At the start of 2022, the Vibration Research team set off in nine small groups to test the ObserVR1000 dynamic signal analyzer in real-world applications. The goal was to understand our product better in an operational setting and note any potential improvements. The groups presented their findings to the rest of the VR team. This series relays pertinent (or simply fun) information we found.
Cart Path vs. Golf Course: Which is the Fairer Way?
ObserVIEW Software: Waveform Editor, Multimedia Sync, FDS
Group 5 took to the fairway to analyze the vibration of golf carts. At the start, they considered two aspects of the cart’s vibration: first, the effect on passengers when they ride on the cart, and second, the fatigue damage that the cart incurs over its warranty. They sought to determine the most damaging route for a golf cart: the path or the course.
The team drove two carts with the same recording setup. They attached two sensors to each cart: a triaxial accelerometer was on the seat, and a single-axis accelerometer was on the cup holder tray. A triaxial accelerometer captures vibration in the three linear directions, which is more representative of the passenger’s experience. There were also a GPS and GoPro on each of the carts.
The group’s mounting method was superglue, but the plastic was too cold for the accelerometers to adhere to the material. Instead, the group put tape down first, then superglued the sensors to the tape.
The team split up and set off for a game: one took the cart path, and the other drove on the fairway. They noted the condition of the course and the weather conditions, understanding the effect of these factors.
After recording, the group concluded that the data would be most beneficial to third-party manufacturers of golf cart accessories/parts. For example, speaker manufacturers may want to test their product using a field recording before it is attached to the cart.
Electric and gas club carts have different warranties; both the team’s carts were electric, and the warranty is as follows:
|4-year||Batteries (20,000 – 25,000 amp hours, dependent on deionizer and filter system), canopy, electronics, pedal group, standard seats, suspension|
|3-year||Body panels, electric powertrain, premium seats|
|2-year||All remaining components|
All unlisted components have a 2-year warranty (about 17,520 hours). The team used this value as a target lifetime for additional components.
Golf Course Analysis
Cart Path: The highest acceleration in the time waveform was about 16G. There were higher points in the waveform due to the sensor falling off the cart, but the group removed the erroneous peaks using the time waveform editor in the ObserVIEW software. The GPS data confirms that they did not deviate from the cart path.
Golf Course: The peaks in the time waveform are similar to those of the cart path data. In both cases, the highest peaks are from the sensor near the cup holder. There are also several transient peaks at the end of the recording.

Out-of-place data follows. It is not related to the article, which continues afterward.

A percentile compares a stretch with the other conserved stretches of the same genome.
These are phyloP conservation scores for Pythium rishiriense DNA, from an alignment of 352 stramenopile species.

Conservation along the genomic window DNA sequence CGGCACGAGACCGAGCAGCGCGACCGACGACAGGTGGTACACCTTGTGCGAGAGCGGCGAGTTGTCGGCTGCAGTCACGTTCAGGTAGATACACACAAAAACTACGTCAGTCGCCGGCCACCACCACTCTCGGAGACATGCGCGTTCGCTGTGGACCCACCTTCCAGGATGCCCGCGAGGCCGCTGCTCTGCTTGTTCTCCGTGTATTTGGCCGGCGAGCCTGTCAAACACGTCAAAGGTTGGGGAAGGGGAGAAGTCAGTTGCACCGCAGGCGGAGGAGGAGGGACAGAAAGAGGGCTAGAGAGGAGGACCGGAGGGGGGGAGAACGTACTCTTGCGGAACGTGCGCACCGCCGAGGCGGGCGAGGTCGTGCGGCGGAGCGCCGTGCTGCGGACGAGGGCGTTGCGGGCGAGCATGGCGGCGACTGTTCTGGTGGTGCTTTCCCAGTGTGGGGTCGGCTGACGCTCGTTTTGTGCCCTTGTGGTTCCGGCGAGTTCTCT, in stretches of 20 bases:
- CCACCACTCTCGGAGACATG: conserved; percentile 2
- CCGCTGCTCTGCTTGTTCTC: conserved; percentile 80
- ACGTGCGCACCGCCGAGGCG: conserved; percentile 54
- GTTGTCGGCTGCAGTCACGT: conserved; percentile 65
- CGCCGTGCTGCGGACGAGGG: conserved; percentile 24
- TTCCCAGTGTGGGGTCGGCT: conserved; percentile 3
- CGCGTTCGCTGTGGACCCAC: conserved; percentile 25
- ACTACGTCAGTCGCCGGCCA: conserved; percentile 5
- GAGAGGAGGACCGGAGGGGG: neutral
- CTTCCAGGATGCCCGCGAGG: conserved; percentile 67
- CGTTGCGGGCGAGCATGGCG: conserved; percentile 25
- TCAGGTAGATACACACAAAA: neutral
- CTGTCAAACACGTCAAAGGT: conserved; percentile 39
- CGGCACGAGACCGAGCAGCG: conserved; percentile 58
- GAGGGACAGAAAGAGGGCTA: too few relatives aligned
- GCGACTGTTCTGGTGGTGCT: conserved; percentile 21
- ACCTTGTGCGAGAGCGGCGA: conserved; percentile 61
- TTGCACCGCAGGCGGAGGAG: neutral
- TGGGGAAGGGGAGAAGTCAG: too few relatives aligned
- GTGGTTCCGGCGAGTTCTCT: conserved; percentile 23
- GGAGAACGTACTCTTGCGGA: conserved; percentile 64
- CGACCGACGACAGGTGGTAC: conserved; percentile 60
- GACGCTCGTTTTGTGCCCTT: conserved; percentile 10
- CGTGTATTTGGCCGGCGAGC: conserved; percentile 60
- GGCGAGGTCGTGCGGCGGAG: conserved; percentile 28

Group 5 generated an FDS test spectrum for the x and y-axis data from both carts for comparison. The target lifetime was 17,520hrs, and the significant data fell between 3 to 500Hz. The behavior was similar across the frequency range.
However, the z-axis data had significant differences. The cart on the path incurred more damage, especially at lower frequencies (0 to 10Hz). The group hypothesized that the cool winter months affected the concrete path, especially at the expansion joints.
From the recordings, Group 5 concluded:
- Horizontal damage is similar regardless of the driving path
- Vertical damage is greater in the cart path data, likely due to the concrete being harsher than the golf course; the expansion joints on the cart path also played a role
- The difference in damage is most significant at the low frequencies
- A more accurate test would include data from multiple golf courses around the country
- Gas-powered golf carts would introduce more noise that the manufacturer would need to account for
Cup Holder Analysis
A cup holder’s response to vibration can be (and is often) severe enough to spill the drink it is holding. Group 5 analyzed the recorded data to note any potential issues or solutions.
First, the group compared the seat’s vibration on the z-axis to the cup holder’s z-axis recording. The seat was rigidly fixed to the frame, while the cup holder was attached on one side.
The data were compared before drinks were added to the cup holder, and the recordings were similar. After a beverage was added, however, the cup holder’s response displayed more acceleration peaks.
An analysis of the crest factor also shows the difference in the data when the cup holder is in use.
|Before beverage (z-axis)||After beverage (z-axis)|
Still, the team wanted to ensure that there wasn’t any significant difference in the route before and after they added a drink to the cup holder. The seat data before and after did not differ significantly; in fact, the data before the beverage had slightly greater acceleration levels. Therefore, they could confirm that the path did not affect the variation in the cup holder data.
Adding a beverage to the cup holder led to higher frequency content. Group 5 was reminded that it is important to consider all inputs and simulate them during data recording. If the team did not use the cup holder, the results would have been very different: the difference in cup holder vibration would be consistent for the time. The shocks from the system were not nearly as influential as adding a beverage to the cup holder.
ObserVR1000 Recording Checklist
There are a few items to keep in mind when setting up the ObserVR1000 for recording. To make it easy, we’ve compiled a checklist to review before you begin.